This raised a lot of questions, not least of which was how she/anybody could successfully have gained access to the roof when it was both alarmed and securely locked?
Not to mention just how this petit girl could then climb up and into a massive water tank (8-foot tall, and 4-foot in diameter), and then somehow replace the heavy lid by herself? And, even if she was physically able to do this – which is generally considered impossible – why would she?
And why without her clothes?
At this point, the most logical assumption is that somebody else was involved, maybe a hotel employee who had access to the roof and alarm codes. But, according to investigators, Elisa Lam’s body showed no evidence of any kind of trauma. So if somebody did force her into the tank, they somehow did it without touching or injuring her at all.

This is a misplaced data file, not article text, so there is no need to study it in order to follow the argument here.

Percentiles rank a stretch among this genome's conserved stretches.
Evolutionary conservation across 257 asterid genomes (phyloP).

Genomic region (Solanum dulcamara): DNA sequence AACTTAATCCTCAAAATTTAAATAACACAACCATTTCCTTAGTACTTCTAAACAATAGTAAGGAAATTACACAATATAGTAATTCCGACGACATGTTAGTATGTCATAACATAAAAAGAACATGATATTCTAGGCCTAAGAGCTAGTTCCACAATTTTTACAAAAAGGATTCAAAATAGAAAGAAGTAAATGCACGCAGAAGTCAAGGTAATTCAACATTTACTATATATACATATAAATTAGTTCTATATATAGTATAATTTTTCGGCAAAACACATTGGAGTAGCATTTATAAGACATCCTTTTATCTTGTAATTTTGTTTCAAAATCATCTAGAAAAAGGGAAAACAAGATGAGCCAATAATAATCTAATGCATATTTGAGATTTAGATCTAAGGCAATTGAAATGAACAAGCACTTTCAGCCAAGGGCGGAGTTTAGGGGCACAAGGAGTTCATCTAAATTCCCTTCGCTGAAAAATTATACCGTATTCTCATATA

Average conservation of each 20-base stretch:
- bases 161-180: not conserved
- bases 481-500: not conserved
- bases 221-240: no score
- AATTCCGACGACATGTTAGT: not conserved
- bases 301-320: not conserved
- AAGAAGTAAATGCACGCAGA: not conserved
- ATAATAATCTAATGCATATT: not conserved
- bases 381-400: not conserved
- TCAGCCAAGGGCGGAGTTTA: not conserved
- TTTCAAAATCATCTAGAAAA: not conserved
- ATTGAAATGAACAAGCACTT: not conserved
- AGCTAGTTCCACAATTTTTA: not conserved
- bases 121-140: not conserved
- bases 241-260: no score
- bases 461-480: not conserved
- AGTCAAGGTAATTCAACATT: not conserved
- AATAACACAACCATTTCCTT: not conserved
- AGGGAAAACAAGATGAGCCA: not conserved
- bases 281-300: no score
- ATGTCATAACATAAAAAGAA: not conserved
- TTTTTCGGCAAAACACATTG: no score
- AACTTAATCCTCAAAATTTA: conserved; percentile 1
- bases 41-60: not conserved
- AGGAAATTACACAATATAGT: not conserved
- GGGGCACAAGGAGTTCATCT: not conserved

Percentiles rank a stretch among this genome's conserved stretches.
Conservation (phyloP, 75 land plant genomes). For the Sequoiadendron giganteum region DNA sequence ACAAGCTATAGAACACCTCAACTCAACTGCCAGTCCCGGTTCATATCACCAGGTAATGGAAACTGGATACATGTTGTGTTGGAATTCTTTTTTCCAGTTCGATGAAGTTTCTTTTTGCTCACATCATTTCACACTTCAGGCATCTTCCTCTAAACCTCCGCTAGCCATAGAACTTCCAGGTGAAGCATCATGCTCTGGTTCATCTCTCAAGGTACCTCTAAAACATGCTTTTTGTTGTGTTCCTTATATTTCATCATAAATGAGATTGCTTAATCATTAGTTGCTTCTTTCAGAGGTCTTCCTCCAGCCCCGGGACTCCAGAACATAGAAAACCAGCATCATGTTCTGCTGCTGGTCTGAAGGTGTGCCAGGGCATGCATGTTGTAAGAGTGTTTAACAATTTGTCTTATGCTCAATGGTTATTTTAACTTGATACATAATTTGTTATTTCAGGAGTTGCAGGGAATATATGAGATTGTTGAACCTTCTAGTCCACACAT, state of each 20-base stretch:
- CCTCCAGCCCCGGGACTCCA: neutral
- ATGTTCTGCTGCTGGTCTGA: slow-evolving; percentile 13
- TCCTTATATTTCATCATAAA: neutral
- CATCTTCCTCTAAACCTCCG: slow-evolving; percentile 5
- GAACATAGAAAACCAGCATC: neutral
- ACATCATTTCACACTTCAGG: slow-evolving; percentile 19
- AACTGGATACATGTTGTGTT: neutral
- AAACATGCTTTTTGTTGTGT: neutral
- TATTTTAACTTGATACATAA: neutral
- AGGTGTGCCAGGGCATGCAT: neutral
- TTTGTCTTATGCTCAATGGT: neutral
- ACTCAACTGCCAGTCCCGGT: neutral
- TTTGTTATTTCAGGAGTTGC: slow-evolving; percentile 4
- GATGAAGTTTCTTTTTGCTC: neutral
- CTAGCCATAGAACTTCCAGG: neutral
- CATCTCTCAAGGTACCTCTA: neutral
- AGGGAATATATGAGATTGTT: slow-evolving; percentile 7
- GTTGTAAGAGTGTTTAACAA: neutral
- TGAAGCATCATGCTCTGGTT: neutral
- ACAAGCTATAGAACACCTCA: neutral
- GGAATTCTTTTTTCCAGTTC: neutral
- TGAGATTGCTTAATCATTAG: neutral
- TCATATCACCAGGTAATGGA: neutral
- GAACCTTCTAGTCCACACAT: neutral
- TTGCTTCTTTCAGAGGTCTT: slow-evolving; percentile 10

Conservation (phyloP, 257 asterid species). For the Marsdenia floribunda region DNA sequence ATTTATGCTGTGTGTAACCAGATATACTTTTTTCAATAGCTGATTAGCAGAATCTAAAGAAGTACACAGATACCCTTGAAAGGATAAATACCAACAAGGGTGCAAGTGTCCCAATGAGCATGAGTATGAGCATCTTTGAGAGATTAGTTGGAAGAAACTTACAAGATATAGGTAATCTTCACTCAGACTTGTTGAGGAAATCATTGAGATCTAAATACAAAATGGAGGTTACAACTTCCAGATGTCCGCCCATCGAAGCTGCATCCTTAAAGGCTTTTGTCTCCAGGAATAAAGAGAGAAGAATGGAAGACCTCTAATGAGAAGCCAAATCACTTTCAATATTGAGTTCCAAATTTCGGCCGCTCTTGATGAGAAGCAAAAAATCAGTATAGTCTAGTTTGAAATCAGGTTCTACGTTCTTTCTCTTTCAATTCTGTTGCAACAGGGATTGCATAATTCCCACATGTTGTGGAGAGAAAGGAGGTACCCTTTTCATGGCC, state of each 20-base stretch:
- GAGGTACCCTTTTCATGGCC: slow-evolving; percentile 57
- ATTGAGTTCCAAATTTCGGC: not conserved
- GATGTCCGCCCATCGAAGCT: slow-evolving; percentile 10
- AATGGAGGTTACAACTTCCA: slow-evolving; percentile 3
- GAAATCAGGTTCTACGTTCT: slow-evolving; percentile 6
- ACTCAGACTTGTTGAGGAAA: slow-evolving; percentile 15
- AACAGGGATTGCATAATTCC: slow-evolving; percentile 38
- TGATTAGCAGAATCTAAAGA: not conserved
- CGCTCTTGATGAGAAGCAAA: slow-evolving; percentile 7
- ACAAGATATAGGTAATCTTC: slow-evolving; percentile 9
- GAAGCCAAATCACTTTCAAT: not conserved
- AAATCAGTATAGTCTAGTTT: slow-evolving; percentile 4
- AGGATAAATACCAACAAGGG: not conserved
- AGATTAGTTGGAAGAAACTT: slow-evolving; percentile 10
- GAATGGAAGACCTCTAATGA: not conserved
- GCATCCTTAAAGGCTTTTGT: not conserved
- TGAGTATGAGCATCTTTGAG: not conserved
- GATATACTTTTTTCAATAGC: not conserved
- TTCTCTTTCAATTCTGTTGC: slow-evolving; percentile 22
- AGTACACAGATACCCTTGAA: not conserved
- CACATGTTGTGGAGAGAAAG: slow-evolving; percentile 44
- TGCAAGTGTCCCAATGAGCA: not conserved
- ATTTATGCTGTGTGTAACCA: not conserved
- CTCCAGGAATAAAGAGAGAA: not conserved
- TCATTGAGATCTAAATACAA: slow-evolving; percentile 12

So… maybe she was drugged? Nope, that’s been ruled out too. According to the authorities, there was no evidence of drugs in her system.
Some people have claimed she might have got into the tank voluntarily and alone in order to go for a swim. If this is true, then it does go some way to explaining the ‘why’ of getting into the tank, but it doesn’t even get remotely close to explaining the ‘how’.
Oh, and then there’s the video.
Like most hotels, the Cecil Hotel had a CCTV camera set up in the lift of the lobby. This video shows Elisa Lam in the minutes before her death going in and out of the lift, pushing buttons, gesticulating, looking like she’s talking to somebody standing outside, and essentially behaving in a pretty odd manner.
At this point, let me tell you that Elisa Lam had apparently been diagnosed with bipolar disorder, which some people have claimed may explain her behaviour in the video, as well as her decision to go swimming in the water tank on the roof. I’m not convinced of this, but ok, let’s say for argument’s sake that we can attribute those things to her bipolar disorder. But – and as far as buts go, this is a pretty big one – having bipolar disorder wouldn’t somehow allow you to access the locked and alarmed roof of a hotel. It also wouldn’t magically give a 21 year old student the strength she would need to climb into and then somehow seal herself inside a water tank.